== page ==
As a chaser to the last post, here’s Hillary Clinton’s latest campaign commercial. This is right up there with the best political ads I’ve seen. Obama’s words are taken from his speech to the Congressional Black Caucus last month.

Our work’s not done. But if we are going to advance the cause of justice, and equality, and prosperity, and freedom, then we also have to acknowledge that even if we eliminated every restriction on voters, we would still have one of the lowest voting rates among free peoples. That’s not good, that is on us.

And I am reminded of all those folks who had to count bubbles in a bar of soap, beaten trying to register voters in Mississippi. Risked everything so that they could pull that lever. So, if I hear anybody saying their vote does not matter, that it doesn’t matter who we elect, read up on your history. It matters. We’ve got to get people to vote.

In fact, if you want to give Michelle and me a good sendoff, and that was a beautiful video, but don’t just watch us walk off into the sunset now, get people registered to vote. If you care about our legacy, realize everything we stand for is at stake, on the progress we have made is at stake in this election.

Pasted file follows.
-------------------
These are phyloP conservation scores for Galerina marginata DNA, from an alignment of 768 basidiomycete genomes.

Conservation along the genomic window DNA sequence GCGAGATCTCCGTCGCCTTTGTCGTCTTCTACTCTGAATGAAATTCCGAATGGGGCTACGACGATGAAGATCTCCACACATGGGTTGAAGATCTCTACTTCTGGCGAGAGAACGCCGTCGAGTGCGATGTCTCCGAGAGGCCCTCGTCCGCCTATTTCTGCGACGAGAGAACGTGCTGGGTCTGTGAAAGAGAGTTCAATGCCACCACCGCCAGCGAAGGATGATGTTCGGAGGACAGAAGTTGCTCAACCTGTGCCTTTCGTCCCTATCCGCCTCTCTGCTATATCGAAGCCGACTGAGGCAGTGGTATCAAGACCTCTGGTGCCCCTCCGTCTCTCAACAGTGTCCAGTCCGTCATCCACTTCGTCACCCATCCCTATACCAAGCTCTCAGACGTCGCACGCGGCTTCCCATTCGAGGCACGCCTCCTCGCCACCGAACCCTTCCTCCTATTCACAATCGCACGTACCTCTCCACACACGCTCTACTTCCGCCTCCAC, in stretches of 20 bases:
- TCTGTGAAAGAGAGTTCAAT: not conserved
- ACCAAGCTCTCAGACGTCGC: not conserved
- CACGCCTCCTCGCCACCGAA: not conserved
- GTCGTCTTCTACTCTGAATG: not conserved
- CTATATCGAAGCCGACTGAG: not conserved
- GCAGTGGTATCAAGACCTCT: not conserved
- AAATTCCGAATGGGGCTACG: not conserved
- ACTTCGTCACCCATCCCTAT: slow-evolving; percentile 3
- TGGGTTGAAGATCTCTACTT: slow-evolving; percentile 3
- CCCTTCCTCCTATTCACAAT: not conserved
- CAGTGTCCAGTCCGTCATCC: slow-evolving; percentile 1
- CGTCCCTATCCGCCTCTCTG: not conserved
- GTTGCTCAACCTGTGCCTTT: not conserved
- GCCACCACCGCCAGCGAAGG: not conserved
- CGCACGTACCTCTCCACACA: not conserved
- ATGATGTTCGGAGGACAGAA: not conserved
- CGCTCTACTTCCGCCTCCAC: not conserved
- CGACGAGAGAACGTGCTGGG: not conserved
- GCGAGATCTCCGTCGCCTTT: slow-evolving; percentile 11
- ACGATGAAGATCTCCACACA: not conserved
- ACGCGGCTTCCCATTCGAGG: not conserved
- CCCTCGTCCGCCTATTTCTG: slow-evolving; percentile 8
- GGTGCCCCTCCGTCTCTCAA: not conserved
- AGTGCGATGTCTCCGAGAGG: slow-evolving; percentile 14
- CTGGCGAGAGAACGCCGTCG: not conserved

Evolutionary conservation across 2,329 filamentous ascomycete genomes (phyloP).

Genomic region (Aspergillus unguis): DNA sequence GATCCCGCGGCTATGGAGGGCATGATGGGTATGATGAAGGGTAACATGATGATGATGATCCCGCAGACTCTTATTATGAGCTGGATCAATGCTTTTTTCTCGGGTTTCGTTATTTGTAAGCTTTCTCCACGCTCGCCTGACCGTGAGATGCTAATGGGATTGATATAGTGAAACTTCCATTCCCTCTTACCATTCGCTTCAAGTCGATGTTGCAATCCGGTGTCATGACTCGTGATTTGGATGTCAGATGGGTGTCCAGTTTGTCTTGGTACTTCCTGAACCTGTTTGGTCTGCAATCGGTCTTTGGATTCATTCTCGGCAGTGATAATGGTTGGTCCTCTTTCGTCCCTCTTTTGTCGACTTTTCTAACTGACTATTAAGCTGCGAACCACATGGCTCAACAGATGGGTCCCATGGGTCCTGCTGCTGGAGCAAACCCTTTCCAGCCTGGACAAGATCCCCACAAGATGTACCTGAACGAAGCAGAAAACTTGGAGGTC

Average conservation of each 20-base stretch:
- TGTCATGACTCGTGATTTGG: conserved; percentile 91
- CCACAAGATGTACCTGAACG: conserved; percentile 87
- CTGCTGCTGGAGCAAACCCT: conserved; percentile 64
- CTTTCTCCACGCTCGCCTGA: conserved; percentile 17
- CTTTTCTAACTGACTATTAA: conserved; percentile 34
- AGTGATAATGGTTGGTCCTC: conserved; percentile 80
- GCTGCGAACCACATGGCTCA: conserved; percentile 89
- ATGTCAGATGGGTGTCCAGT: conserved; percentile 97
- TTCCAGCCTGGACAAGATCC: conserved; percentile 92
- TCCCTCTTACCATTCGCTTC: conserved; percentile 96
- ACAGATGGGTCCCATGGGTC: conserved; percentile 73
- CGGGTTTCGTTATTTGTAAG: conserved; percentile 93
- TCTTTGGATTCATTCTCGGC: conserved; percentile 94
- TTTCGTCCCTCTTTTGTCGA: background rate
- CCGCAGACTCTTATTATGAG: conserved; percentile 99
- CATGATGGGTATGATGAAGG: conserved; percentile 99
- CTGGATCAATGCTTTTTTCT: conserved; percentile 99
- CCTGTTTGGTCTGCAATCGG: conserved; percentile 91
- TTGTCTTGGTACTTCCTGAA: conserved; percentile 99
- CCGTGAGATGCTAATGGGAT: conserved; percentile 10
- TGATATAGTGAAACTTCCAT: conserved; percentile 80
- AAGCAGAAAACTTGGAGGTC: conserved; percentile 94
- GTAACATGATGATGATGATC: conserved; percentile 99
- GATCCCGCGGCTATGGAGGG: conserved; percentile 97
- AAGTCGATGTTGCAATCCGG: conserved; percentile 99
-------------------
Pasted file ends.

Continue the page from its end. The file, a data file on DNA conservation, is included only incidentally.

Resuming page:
My name may not be on the ballot, but our progress is on the ballot. Tolerance is on the ballot. Democracy is on the ballot. Justice is on the ballot. Good schools are on the ballot. Ending mass incarceration, that’s on the ballot right now.

Trump fact-checked in the style of Ron Howard’s Arrested Development narration

posted by Jason Kottke   Oct 14, 2016

I am soooo tired of this election and this stupid, lying, racist, sexist, bullying predator of a candidate and the memes but this Arrested Development-style fact-checking of Donald Trump is really pretty good and right in my wheelhouse. I am terrible at following my own advice.

The Central Park Five

posted by Jason Kottke   Oct 10, 2016

In the late 1980s, five black and Latino teenagers were wrongly convicted of raping a woman jogging in Central Park. The Central Park Five is a documentary film directed by Ken Burns, Sarah Burns, and David McMahon which tells the story from the perspective of the those five teens. I’ve seen the film, it’s excellent, and it’s currently available to watch for free on the PBS website.